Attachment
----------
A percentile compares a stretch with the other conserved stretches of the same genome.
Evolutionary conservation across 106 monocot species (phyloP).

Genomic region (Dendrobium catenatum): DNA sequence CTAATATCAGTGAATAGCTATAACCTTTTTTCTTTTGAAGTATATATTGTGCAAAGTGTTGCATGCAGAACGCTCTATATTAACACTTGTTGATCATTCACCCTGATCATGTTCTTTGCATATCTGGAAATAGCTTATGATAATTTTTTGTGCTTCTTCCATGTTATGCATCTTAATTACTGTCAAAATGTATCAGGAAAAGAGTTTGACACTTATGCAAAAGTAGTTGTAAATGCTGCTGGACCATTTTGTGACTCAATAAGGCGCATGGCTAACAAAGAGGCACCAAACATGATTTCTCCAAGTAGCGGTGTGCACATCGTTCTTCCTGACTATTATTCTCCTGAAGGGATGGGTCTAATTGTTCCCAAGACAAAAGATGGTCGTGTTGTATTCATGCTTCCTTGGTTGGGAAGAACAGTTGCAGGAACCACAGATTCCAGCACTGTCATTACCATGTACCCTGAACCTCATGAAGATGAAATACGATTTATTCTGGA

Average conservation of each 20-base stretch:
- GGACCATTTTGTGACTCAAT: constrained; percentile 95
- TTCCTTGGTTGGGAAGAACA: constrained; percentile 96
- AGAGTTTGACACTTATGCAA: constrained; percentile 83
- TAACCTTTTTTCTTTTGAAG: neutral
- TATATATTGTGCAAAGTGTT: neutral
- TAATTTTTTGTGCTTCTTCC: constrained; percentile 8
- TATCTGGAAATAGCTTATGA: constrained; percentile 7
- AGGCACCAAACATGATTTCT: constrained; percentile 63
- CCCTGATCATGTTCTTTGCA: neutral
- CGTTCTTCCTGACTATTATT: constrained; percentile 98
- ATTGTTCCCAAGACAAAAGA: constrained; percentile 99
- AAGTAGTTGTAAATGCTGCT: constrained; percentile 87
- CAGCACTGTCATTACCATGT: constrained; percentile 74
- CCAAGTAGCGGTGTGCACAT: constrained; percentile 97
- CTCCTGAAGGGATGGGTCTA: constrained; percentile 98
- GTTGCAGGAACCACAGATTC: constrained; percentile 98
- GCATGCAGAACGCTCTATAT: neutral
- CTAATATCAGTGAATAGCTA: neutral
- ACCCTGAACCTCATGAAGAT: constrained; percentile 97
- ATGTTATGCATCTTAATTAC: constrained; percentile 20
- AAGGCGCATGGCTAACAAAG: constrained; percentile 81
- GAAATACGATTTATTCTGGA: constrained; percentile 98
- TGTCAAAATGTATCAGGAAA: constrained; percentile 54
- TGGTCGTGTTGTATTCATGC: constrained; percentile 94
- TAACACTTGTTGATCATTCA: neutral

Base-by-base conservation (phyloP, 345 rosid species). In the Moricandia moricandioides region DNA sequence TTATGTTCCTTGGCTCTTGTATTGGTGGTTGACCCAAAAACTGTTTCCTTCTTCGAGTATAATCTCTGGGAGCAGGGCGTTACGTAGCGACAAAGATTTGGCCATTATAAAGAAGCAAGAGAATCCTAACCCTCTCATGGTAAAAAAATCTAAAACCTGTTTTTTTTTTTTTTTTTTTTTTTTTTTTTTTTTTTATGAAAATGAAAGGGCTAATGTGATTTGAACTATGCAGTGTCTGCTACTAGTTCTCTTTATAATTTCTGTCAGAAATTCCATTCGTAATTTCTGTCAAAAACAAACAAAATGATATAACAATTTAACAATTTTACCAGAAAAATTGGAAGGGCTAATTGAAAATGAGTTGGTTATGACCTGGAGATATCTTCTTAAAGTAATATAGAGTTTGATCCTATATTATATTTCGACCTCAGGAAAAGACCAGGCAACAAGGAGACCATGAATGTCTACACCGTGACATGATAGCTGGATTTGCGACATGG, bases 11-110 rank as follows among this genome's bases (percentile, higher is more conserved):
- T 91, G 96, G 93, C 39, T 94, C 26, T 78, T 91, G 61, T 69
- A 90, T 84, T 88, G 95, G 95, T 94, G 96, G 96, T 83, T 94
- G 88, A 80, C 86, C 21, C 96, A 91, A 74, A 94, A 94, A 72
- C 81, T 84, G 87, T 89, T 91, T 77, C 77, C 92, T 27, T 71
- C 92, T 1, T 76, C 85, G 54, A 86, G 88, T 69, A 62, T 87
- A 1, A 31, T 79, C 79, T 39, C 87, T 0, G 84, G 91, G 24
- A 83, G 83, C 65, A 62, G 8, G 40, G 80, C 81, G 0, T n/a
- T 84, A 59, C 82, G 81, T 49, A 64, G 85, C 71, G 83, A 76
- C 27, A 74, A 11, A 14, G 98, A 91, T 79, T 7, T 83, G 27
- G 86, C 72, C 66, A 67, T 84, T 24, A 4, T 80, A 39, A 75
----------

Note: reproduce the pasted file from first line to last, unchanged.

A percentile compares a stretch with the other conserved stretches of the same genome.
Evolutionary conservation across 106 monocot species (phyloP).

Genomic region (Dendrobium catenatum): DNA sequence CTAATATCAGTGAATAGCTATAACCTTTTTTCTTTTGAAGTATATATTGTGCAAAGTGTTGCATGCAGAACGCTCTATATTAACACTTGTTGATCATTCACCCTGATCATGTTCTTTGCATATCTGGAAATAGCTTATGATAATTTTTTGTGCTTCTTCCATGTTATGCATCTTAATTACTGTCAAAATGTATCAGGAAAAGAGTTTGACACTTATGCAAAAGTAGTTGTAAATGCTGCTGGACCATTTTGTGACTCAATAAGGCGCATGGCTAACAAAGAGGCACCAAACATGATTTCTCCAAGTAGCGGTGTGCACATCGTTCTTCCTGACTATTATTCTCCTGAAGGGATGGGTCTAATTGTTCCCAAGACAAAAGATGGTCGTGTTGTATTCATGCTTCCTTGGTTGGGAAGAACAGTTGCAGGAACCACAGATTCCAGCACTGTCATTACCATGTACCCTGAACCTCATGAAGATGAAATACGATTTATTCTGGA

Average conservation of each 20-base stretch:
- GGACCATTTTGTGACTCAAT: constrained; percentile 95
- TTCCTTGGTTGGGAAGAACA: constrained; percentile 96
- AGAGTTTGACACTTATGCAA: constrained; percentile 83
- TAACCTTTTTTCTTTTGAAG: neutral
- TATATATTGTGCAAAGTGTT: neutral
- TAATTTTTTGTGCTTCTTCC: constrained; percentile 8
- TATCTGGAAATAGCTTATGA: constrained; percentile 7
- AGGCACCAAACATGATTTCT: constrained; percentile 63
- CCCTGATCATGTTCTTTGCA: neutral
- CGTTCTTCCTGACTATTATT: constrained; percentile 98
- ATTGTTCCCAAGACAAAAGA: constrained; percentile 99
- AAGTAGTTGTAAATGCTGCT: constrained; percentile 87
- CAGCACTGTCATTACCATGT: constrained; percentile 74
- CCAAGTAGCGGTGTGCACAT: constrained; percentile 97
- CTCCTGAAGGGATGGGTCTA: constrained; percentile 98
- GTTGCAGGAACCACAGATTC: constrained; percentile 98
- GCATGCAGAACGCTCTATAT: neutral
- CTAATATCAGTGAATAGCTA: neutral
- ACCCTGAACCTCATGAAGAT: constrained; percentile 97
- ATGTTATGCATCTTAATTAC: constrained; percentile 20
- AAGGCGCATGGCTAACAAAG: constrained; percentile 81
- GAAATACGATTTATTCTGGA: constrained; percentile 98
- TGTCAAAATGTATCAGGAAA: constrained; percentile 54
- TGGTCGTGTTGTATTCATGC: constrained; percentile 94
- TAACACTTGTTGATCATTCA: neutral

Base-by-base conservation (phyloP, 345 rosid species). In the Moricandia moricandioides region DNA sequence TTATGTTCCTTGGCTCTTGTATTGGTGGTTGACCCAAAAACTGTTTCCTTCTTCGAGTATAATCTCTGGGAGCAGGGCGTTACGTAGCGACAAAGATTTGGCCATTATAAAGAAGCAAGAGAATCCTAACCCTCTCATGGTAAAAAAATCTAAAACCTGTTTTTTTTTTTTTTTTTTTTTTTTTTTTTTTTTTTATGAAAATGAAAGGGCTAATGTGATTTGAACTATGCAGTGTCTGCTACTAGTTCTCTTTATAATTTCTGTCAGAAATTCCATTCGTAATTTCTGTCAAAAACAAACAAAATGATATAACAATTTAACAATTTTACCAGAAAAATTGGAAGGGCTAATTGAAAATGAGTTGGTTATGACCTGGAGATATCTTCTTAAAGTAATATAGAGTTTGATCCTATATTATATTTCGACCTCAGGAAAAGACCAGGCAACAAGGAGACCATGAATGTCTACACCGTGACATGATAGCTGGATTTGCGACATGG, bases 11-110 rank as follows among this genome's bases (percentile, higher is more conserved):
- T 91, G 96, G 93, C 39, T 94, C 26, T 78, T 91, G 61, T 69
- A 90, T 84, T 88, G 95, G 95, T 94, G 96, G 96, T 83, T 94
- G 88, A 80, C 86, C 21, C 96, A 91, A 74, A 94, A 94, A 72
- C 81, T 84, G 87, T 89, T 91, T 77, C 77, C 92, T 27, T 71
- C 92, T 1, T 76, C 85, G 54, A 86, G 88, T 69, A 62, T 87
- A 1, A 31, T 79, C 79, T 39, C 87, T 0, G 84, G 91, G 24
- A 83, G 83, C 65, A 62, G 8, G 40, G 80, C 81, G 0, T n/a
- T 84, A 59, C 82, G 81, T 49, A 64, G 85, C 71, G 83, A 76
- C 27, A 74, A 11, A 14, G 98, A 91, T 79, T 7, T 83, G 27
- G 86, C 72, C 66, A 67, T 84, T 24, A 4, T 80, A 39, A 75